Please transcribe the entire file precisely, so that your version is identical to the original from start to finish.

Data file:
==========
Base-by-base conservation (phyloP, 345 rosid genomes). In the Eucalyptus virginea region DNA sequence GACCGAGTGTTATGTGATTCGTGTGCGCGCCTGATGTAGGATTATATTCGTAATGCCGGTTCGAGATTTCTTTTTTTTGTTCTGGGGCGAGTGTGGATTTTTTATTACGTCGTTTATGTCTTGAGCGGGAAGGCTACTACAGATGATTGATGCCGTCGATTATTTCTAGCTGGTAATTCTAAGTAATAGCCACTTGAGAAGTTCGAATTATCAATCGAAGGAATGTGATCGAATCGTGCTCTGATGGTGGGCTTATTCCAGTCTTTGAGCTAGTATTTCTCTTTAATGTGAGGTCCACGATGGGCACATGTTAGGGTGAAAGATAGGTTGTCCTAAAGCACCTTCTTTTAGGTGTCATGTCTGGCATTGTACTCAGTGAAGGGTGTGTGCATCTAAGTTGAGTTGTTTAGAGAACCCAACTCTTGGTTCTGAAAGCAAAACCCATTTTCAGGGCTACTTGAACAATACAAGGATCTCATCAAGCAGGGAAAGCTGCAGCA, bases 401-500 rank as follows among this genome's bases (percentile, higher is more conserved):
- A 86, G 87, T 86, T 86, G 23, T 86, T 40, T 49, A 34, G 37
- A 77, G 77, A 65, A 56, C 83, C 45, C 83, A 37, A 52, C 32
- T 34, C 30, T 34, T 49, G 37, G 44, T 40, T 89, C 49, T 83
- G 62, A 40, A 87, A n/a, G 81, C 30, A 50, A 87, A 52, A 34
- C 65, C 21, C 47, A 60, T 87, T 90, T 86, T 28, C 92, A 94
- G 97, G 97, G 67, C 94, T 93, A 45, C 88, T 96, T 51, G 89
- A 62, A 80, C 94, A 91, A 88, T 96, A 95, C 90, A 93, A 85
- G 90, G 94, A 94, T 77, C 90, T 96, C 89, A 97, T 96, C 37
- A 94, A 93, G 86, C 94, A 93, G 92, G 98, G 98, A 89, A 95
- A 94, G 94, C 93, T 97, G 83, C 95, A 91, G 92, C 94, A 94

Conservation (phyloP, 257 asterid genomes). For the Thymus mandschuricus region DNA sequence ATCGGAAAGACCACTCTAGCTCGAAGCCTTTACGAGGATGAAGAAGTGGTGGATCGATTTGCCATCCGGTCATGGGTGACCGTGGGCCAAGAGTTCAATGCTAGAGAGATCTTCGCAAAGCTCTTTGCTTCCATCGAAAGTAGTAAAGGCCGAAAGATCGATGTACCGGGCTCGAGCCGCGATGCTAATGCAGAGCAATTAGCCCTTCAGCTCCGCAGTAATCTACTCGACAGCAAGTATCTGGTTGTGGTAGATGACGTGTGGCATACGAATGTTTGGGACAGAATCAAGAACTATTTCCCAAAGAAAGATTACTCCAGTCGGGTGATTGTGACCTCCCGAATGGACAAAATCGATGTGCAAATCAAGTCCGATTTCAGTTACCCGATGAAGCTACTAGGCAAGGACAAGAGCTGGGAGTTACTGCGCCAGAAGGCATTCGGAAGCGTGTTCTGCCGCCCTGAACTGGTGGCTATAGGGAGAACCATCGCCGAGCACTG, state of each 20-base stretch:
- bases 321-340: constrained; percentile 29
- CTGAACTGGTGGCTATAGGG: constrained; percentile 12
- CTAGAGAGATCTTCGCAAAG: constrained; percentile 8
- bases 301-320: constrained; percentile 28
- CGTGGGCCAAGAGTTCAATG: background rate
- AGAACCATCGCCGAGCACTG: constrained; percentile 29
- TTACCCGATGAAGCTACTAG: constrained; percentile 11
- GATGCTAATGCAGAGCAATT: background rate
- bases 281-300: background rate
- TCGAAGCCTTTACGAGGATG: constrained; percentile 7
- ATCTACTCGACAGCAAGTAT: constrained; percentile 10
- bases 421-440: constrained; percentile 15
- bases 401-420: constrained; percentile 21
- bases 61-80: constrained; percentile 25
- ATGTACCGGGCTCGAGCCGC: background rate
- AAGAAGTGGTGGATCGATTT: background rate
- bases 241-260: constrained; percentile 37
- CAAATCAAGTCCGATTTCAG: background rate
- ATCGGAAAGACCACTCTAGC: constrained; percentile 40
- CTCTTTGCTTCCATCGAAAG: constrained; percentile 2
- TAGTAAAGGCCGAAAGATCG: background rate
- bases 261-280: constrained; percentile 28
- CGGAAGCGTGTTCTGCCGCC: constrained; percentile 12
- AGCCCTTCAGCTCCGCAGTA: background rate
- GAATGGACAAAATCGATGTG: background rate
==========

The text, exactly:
Base-by-base conservation (phyloP, 345 rosid genomes). In the Eucalyptus virginea region DNA sequence GACCGAGTGTTATGTGATTCGTGTGCGCGCCTGATGTAGGATTATATTCGTAATGCCGGTTCGAGATTTCTTTTTTTTGTTCTGGGGCGAGTGTGGATTTTTTATTACGTCGTTTATGTCTTGAGCGGGAAGGCTACTACAGATGATTGATGCCGTCGATTATTTCTAGCTGGTAATTCTAAGTAATAGCCACTTGAGAAGTTCGAATTATCAATCGAAGGAATGTGATCGAATCGTGCTCTGATGGTGGGCTTATTCCAGTCTTTGAGCTAGTATTTCTCTTTAATGTGAGGTCCACGATGGGCACATGTTAGGGTGAAAGATAGGTTGTCCTAAAGCACCTTCTTTTAGGTGTCATGTCTGGCATTGTACTCAGTGAAGGGTGTGTGCATCTAAGTTGAGTTGTTTAGAGAACCCAACTCTTGGTTCTGAAAGCAAAACCCATTTTCAGGGCTACTTGAACAATACAAGGATCTCATCAAGCAGGGAAAGCTGCAGCA, bases 401-500 rank as follows among this genome's bases (percentile, higher is more conserved):
- A 86, G 87, T 86, T 86, G 23, T 86, T 40, T 49, A 34, G 37
- A 77, G 77, A 65, A 56, C 83, C 45, C 83, A 37, A 52, C 32
- T 34, C 30, T 34, T 49, G 37, G 44, T 40, T 89, C 49, T 83
- G 62, A 40, A 87, A n/a, G 81, C 30, A 50, A 87, A 52, A 34
- C 65, C 21, C 47, A 60, T 87, T 90, T 86, T 28, C 92, A 94
- G 97, G 97, G 67, C 94, T 93, A 45, C 88, T 96, T 51, G 89
- A 62, A 80, C 94, A 91, A 88, T 96, A 95, C 90, A 93, A 85
- G 90, G 94, A 94, T 77, C 90, T 96, C 89, A 97, T 96, C 37
- A 94, A 93, G 86, C 94, A 93, G 92, G 98, G 98, A 89, A 95
- A 94, G 94, C 93, T 97, G 83, C 95, A 91, G 92, C 94, A 94

Conservation (phyloP, 257 asterid genomes). For the Thymus mandschuricus region DNA sequence ATCGGAAAGACCACTCTAGCTCGAAGCCTTTACGAGGATGAAGAAGTGGTGGATCGATTTGCCATCCGGTCATGGGTGACCGTGGGCCAAGAGTTCAATGCTAGAGAGATCTTCGCAAAGCTCTTTGCTTCCATCGAAAGTAGTAAAGGCCGAAAGATCGATGTACCGGGCTCGAGCCGCGATGCTAATGCAGAGCAATTAGCCCTTCAGCTCCGCAGTAATCTACTCGACAGCAAGTATCTGGTTGTGGTAGATGACGTGTGGCATACGAATGTTTGGGACAGAATCAAGAACTATTTCCCAAAGAAAGATTACTCCAGTCGGGTGATTGTGACCTCCCGAATGGACAAAATCGATGTGCAAATCAAGTCCGATTTCAGTTACCCGATGAAGCTACTAGGCAAGGACAAGAGCTGGGAGTTACTGCGCCAGAAGGCATTCGGAAGCGTGTTCTGCCGCCCTGAACTGGTGGCTATAGGGAGAACCATCGCCGAGCACTG, state of each 20-base stretch:
- bases 321-340: constrained; percentile 29
- CTGAACTGGTGGCTATAGGG: constrained; percentile 12
- CTAGAGAGATCTTCGCAAAG: constrained; percentile 8
- bases 301-320: constrained; percentile 28
- CGTGGGCCAAGAGTTCAATG: background rate
- AGAACCATCGCCGAGCACTG: constrained; percentile 29
- TTACCCGATGAAGCTACTAG: constrained; percentile 11
- GATGCTAATGCAGAGCAATT: background rate
- bases 281-300: background rate
- TCGAAGCCTTTACGAGGATG: constrained; percentile 7
- ATCTACTCGACAGCAAGTAT: constrained; percentile 10
- bases 421-440: constrained; percentile 15
- bases 401-420: constrained; percentile 21
- bases 61-80: constrained; percentile 25
- ATGTACCGGGCTCGAGCCGC: background rate
- AAGAAGTGGTGGATCGATTT: background rate
- bases 241-260: constrained; percentile 37
- CAAATCAAGTCCGATTTCAG: background rate
- ATCGGAAAGACCACTCTAGC: constrained; percentile 40
- CTCTTTGCTTCCATCGAAAG: constrained; percentile 2
- TAGTAAAGGCCGAAAGATCG: background rate
- bases 261-280: constrained; percentile 28
- CGGAAGCGTGTTCTGCCGCC: constrained; percentile 12
- AGCCCTTCAGCTCCGCAGTA: background rate
- GAATGGACAAAATCGATGTG: background rate